that some people might pick up the flicker of 1/30 odd scan lines
and 1/30 of a second even scan lines that form the picture.
Also the progressive scan
seems smoother, giving the image that "rich film"
look of movies. Again the key word here is "seems,"
as the difference between interlace and progressive scans is more
an issue of esthethics than an actual techical increase in the
quality of the image.
PROMISE MODULE TECHNOLOGY
This is a unique technology developed by Mitsubishi
that enables the upgradeability of equipment to be compatible with
HDTV receiver-decoders, IEEE
, and HAVi
The classic stereo pair of analog cables color-coded in red and
white. It's important you honor the red to red and white to white
or your left - right audio channels will be flipped
(Note: if your audio inputs are backward, audio
of a car going from left to right will not match the one on the
screen going from right to left.)
In video terms, this is the same thing as a Cable Decoder Box.
This sophisticated box can provide several benefits to your television
watching based on the capability of your cable provider. The cable
box can provide all cable channels to a television set's non-cable
channel tuner by tuning the TV's tuner to channel 3 or 4, based
on the setting on the back of the cable box.
The box can also decode premium channels if you have subscribed
to the service, such as when a subscriber updates to a cable company's
movie package or HDTV channel package.
Finally, the cable box can also be used to control the volume
of the channel you are watching.
How it works:
On non-remote sets, you
would have to first set the television's manual sound to a high
level without distortion with the cable remote sound also turned
up. Then you can use the cable remote to turn the sound all
the way down.
If you here a slight hiss on
your television speaker when the cable volume is turned down
or all the way down, the manual volume on your television set
is set to high, your actually hearing the molecules of the transistors
moving electronically. Tube audio sound will not produce any
For VHF/UHF sets
with remote volume controls, turn the volume up using the set's
remote and leave it there as you would with a manual volume control.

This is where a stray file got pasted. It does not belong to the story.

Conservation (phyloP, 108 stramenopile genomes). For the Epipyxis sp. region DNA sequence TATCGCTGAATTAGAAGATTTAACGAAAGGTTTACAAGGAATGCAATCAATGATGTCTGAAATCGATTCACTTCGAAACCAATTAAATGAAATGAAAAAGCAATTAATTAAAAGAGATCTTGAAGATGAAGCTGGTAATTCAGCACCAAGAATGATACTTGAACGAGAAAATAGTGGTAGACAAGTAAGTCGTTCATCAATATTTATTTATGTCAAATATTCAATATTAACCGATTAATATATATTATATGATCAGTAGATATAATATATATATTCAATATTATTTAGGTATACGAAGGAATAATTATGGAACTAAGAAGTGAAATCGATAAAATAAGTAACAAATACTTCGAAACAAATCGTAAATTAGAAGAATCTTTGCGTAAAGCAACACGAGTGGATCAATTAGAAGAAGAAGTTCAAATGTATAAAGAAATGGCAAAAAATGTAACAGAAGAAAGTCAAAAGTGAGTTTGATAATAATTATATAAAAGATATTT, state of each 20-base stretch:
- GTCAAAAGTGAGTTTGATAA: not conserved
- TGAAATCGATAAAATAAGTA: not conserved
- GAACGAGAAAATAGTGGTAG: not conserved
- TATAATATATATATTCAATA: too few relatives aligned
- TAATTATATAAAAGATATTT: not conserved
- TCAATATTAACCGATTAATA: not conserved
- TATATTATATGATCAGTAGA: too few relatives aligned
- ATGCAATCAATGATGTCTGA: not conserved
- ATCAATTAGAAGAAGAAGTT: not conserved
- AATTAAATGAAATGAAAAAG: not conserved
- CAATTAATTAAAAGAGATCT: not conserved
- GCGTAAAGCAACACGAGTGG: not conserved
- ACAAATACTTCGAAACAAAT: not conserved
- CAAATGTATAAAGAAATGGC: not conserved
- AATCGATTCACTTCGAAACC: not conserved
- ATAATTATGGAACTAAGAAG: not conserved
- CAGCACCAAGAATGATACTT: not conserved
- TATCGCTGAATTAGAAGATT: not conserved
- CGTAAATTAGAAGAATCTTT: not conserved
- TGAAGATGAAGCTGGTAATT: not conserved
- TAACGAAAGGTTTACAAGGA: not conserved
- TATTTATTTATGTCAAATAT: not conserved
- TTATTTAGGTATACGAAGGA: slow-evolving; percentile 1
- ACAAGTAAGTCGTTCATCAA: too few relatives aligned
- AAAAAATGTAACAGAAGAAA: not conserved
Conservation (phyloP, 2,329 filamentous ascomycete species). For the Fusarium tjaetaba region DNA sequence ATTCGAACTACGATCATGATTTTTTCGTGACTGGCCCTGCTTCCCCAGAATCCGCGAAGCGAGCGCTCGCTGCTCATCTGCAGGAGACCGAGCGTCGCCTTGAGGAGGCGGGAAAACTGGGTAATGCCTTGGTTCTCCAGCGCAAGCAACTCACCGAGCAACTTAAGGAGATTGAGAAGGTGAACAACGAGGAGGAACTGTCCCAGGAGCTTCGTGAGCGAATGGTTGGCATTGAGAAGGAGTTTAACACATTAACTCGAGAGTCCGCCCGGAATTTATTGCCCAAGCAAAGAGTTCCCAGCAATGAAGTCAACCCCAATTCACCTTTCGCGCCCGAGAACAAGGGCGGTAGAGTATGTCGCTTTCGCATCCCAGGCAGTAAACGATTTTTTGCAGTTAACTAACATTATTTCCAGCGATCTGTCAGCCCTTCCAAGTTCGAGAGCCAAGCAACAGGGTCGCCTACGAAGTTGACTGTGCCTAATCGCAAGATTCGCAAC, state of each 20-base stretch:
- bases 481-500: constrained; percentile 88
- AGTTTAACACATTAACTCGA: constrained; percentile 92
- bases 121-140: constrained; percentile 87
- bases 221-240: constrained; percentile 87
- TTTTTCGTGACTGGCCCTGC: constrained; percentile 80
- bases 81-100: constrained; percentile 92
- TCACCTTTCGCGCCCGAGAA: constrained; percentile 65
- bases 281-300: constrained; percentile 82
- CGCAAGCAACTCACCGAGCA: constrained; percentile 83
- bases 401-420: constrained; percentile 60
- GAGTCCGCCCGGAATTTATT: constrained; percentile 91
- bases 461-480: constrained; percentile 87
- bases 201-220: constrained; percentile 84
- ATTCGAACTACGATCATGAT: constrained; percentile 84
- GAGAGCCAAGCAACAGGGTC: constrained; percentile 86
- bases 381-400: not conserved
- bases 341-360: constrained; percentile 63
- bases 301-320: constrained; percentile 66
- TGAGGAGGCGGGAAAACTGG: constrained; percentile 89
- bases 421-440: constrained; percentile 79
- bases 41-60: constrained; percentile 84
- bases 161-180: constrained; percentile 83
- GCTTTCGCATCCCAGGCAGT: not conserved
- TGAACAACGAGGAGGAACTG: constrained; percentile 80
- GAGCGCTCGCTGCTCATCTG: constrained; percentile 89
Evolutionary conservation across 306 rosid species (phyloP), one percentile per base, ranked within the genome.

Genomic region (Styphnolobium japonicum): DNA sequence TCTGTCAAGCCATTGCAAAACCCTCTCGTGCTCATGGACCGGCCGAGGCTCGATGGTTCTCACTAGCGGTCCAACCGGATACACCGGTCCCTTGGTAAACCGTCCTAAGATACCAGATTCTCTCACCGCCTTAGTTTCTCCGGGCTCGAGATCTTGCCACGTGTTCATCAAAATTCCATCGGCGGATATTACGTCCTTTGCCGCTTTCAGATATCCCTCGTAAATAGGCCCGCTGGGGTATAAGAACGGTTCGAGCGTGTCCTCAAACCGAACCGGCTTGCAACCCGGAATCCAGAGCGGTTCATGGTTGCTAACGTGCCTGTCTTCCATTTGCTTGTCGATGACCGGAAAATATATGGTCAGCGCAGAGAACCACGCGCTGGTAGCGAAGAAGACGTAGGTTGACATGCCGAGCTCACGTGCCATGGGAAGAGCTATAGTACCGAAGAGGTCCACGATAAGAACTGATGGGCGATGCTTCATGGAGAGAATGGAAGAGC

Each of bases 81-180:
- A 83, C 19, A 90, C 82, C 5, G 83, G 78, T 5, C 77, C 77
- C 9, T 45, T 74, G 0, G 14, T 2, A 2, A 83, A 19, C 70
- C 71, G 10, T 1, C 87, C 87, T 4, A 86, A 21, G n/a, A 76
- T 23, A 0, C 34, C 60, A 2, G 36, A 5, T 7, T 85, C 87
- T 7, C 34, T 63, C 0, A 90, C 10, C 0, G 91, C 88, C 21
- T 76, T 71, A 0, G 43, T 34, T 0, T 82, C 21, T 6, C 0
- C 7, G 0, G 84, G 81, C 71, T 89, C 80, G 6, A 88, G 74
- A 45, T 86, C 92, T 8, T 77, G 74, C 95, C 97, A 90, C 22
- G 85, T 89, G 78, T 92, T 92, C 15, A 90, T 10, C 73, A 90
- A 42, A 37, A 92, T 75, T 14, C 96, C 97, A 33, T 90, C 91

That should work, (may not in all cases) since most televisions
will remember the last volume setting as long as the television
has not been unplugged. When unplugged, the volume memory will
probably be forgotten.
This is the rate at which the television / monitor
refreshes the picture, interlaced or progressive scans.
Resolution describes the
number of horizontal and vertical pixels that make up the image
on-screen and the screen display itself. At best, the image you
see on an analog TV is 705 x 485 (width by height). HDTV offers
much higher wide-screen resolutions: 720p (1280 x 720) and 1080i
(1920 x 1080). In order to display true HD, you'll need to have
a 720p or 1080i signal coming into your TV, and an HDTV with a
resolution of 1280 x 720 or higher. Lower resolution screens may
be able to convert the HD signal, but will not show an actual
When you see a resolution of
640 x 480 resolution for a computer monitor, the first number
always represents the number of pixels on the horizontal axis
with the second number representing the number of pixels on
the vertical axis. The clarity of the image is in direct correlation
to the resolution vs. the size of the display.
In other words, the higher the
resolution the more detail reproduced, creating a sharper picture.
For watching VCR tapes on wide-screen televisions, you may actually
want to turn down the sharpness of the picture (using the sharpness
control) to hide the noise caused by the low resolution from
the VCR heads. Beta tapes will look better than VHS because
of the Beta's higher writing speed when the fastest recording
speed is selected.
RF signals blend the composite video signal with
the audio signal. If possible, use another connection that is strictly
dedicated to video. When you use an RF signal to view an image,
the television set's circuits have to strip out the video and audio
signal from the RF. This causes a loss in the picture and audio